Monday, July 27, 2009
Of This I Have No Doubt
The thoughts keep spilling out of me. What should my first line be? There are so many directions I could have this blog take. Mainly, I want the world to know how amazing my sister is. She is a mother to a boy, age nine. This boy is not your normal son. He never quite makes eye-contact. His words and phrases are robotic, repeated.
I watched him the other day make his way through my house. He enters the backdoor. He has a certain window he always opens. He heads next to my cracker stash, maybe gets some sour cream for taste. Then he goes upstairs to use the bathroom, his preference, and then he always ends up in the back bedroom where he rolls and frolics in the bed covers. I went to see what he was up to, and there he was, his little 9-year-old frame standing up on my hope chest, with the comforter hanging from his body like a Christmas pageant Shepard. He was smiles and laughter. "OK, come here. Jump! It'll be fun." He thought it was.
The older he gets the more odd he seems. He is autistic to the core. Classic autism. As time progresses it gets harder and harder to be his caregiver, and yet my sister does it with grace and dignity.
She gets frustrated by all the information out there on how to "heal" your child of autism, the therapies, the foods/diets etc. Where are the resources for those who are living with autism? Our pastor was talking about true character, that when hard times come the true character gets squeezed out like a sponge. Her character is squeezed out on a daily, constant basis. There is never a break.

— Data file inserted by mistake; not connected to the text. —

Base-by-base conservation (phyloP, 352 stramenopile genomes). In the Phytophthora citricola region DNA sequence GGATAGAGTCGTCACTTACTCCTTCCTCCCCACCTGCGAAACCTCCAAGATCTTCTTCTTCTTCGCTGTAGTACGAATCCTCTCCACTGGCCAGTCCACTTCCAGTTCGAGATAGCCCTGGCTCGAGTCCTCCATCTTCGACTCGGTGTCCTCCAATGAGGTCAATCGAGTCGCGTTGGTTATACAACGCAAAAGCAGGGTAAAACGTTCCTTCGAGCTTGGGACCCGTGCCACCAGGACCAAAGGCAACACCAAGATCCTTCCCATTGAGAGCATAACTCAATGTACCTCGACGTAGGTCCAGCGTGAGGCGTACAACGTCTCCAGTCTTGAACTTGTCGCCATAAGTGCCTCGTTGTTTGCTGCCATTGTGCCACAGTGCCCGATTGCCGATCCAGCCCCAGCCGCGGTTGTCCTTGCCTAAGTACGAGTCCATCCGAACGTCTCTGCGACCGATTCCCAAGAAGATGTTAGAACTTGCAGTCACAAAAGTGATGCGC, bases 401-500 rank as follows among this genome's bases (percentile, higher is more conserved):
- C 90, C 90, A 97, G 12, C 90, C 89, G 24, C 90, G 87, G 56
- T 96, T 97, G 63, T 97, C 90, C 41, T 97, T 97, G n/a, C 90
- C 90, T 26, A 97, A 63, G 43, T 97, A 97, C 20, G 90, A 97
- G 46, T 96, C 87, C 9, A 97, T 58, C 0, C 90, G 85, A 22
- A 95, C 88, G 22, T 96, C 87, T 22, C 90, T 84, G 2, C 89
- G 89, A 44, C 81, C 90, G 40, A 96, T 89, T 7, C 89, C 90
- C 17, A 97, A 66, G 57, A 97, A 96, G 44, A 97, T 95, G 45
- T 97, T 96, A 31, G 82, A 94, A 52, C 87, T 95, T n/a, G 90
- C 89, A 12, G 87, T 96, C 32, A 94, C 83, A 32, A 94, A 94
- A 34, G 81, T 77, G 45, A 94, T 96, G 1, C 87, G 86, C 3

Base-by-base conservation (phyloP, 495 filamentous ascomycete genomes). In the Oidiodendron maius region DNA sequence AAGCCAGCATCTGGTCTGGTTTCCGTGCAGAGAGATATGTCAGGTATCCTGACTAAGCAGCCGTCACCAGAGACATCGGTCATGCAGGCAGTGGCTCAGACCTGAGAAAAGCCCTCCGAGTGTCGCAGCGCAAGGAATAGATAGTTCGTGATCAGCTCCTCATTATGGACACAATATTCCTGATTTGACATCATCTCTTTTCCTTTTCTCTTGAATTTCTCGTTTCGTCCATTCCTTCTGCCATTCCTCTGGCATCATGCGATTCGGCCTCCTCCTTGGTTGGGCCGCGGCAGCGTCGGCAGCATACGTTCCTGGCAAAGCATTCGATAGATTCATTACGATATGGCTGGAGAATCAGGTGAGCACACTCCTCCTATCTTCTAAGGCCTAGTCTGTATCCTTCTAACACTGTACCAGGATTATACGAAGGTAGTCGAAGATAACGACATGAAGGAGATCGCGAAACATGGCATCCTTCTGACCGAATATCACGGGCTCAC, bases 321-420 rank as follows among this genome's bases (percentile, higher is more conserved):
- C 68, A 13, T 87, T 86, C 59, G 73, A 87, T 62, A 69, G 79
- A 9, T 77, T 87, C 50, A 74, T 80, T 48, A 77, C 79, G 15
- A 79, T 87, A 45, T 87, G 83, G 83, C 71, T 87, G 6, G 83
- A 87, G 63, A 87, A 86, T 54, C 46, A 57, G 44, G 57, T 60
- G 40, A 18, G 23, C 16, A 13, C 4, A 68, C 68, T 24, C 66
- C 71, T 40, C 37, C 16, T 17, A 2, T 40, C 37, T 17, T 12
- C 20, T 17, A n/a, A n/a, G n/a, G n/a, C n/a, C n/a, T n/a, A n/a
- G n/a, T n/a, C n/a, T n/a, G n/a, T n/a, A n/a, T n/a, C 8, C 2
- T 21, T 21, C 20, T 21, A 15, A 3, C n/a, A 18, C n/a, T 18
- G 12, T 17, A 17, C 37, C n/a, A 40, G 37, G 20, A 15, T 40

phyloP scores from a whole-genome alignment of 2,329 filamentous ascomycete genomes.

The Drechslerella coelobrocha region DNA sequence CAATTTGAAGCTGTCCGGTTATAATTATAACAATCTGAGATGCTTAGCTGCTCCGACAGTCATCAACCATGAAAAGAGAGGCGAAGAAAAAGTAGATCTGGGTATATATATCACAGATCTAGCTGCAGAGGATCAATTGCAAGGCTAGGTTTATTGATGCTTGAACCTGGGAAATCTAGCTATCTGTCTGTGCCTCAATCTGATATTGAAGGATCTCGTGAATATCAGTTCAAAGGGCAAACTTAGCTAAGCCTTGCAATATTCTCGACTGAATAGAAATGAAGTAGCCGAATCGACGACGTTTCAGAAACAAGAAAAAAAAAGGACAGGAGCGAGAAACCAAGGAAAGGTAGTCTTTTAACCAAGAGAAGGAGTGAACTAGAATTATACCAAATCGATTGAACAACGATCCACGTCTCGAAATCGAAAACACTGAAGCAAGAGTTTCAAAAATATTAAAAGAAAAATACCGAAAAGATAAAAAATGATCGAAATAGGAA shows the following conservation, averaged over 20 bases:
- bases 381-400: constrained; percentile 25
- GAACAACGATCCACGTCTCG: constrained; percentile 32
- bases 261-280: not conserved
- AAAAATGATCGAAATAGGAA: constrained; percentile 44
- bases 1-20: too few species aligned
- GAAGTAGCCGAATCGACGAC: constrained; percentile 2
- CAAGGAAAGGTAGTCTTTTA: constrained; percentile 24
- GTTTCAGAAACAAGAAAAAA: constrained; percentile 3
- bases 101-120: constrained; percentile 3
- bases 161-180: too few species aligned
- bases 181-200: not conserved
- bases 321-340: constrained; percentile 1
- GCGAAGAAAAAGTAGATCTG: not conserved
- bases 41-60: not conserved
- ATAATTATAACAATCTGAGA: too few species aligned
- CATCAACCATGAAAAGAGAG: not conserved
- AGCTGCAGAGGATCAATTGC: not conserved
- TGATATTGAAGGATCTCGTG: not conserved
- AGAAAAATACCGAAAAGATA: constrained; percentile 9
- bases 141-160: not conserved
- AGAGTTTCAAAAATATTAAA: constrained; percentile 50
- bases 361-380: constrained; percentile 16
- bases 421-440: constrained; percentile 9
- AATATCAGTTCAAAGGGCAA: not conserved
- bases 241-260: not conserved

On top of being autistic, he has Pica, so he eats everything and anything. It is like he is sensing his world through taste. The other day he was doing this to a brick in their backyard. Nothing is truly safe. He's tasted her furniture, her piano, dirt, the sandbox, toothbrushes, wood chips, paper clips....
She keeps doing what she does, loving and parenting. She's the first to admit she's not perfect. She has her moments when she cries to God and asks why. When she doesn't want to do it anymore, but she does. (Didn't Christ even do this in the Garden?)
She is a woman of amazing character. I think her reward in heaven should be great, and it will be; she looks forward to the day when her son can relate and be made perfect. She has no doubts that he will be in heaven with her someday, even if he never utters a prayer. I have no doubts either.
I told her that 100 years ago people would have seen him and labeled him the crazy child, the wild child. Most likely he would have been put away somewhere.
She said that at times you feel like inside there is no one, but then you look into his eyes and you can see his soul. This is true.
I've never cried about my nephew. We knew from a very young age that something was not right. He was less than a year old when we all noticed he wasn't hitting major developmental markers. Even as an infant, when you held him, he seemed distant and removed.
I finally cried the other day. I realized that I loved him. He is part of my family. He is my sister's son, and I grieved the loss of not really getting a normal connection with him. I think I have kept my emotional distance as a way of coping.
That is what every parent lives for, connection. That is why we all get so giddy when we see our baby's first smile. When they talk. When they ask us questions. When they tell us their stories.
This never will happen for my sister, although she does say there is a unique bond between the two of them.
I am completely humbled by her. She may be a mere 21 months older than me, but she is an old soul and a mentor to me as a mother. I love her dearly, and so wish I could fix or change her burden, but I can't. I can listen. I can sympathize. I can be encouraged in Christ as I watch her live.
We often hear people say that they feel God calling them to the mission field, teaching, nursing, politics, volunteerism, but you never hear a mother say, "I think God is calling me to give birth to a special needs child." No, instead we pray for a healthy baby.
Yet, I have always heard the heart of my sister say, "Your will Lord." Always.
Of this I have no doubt.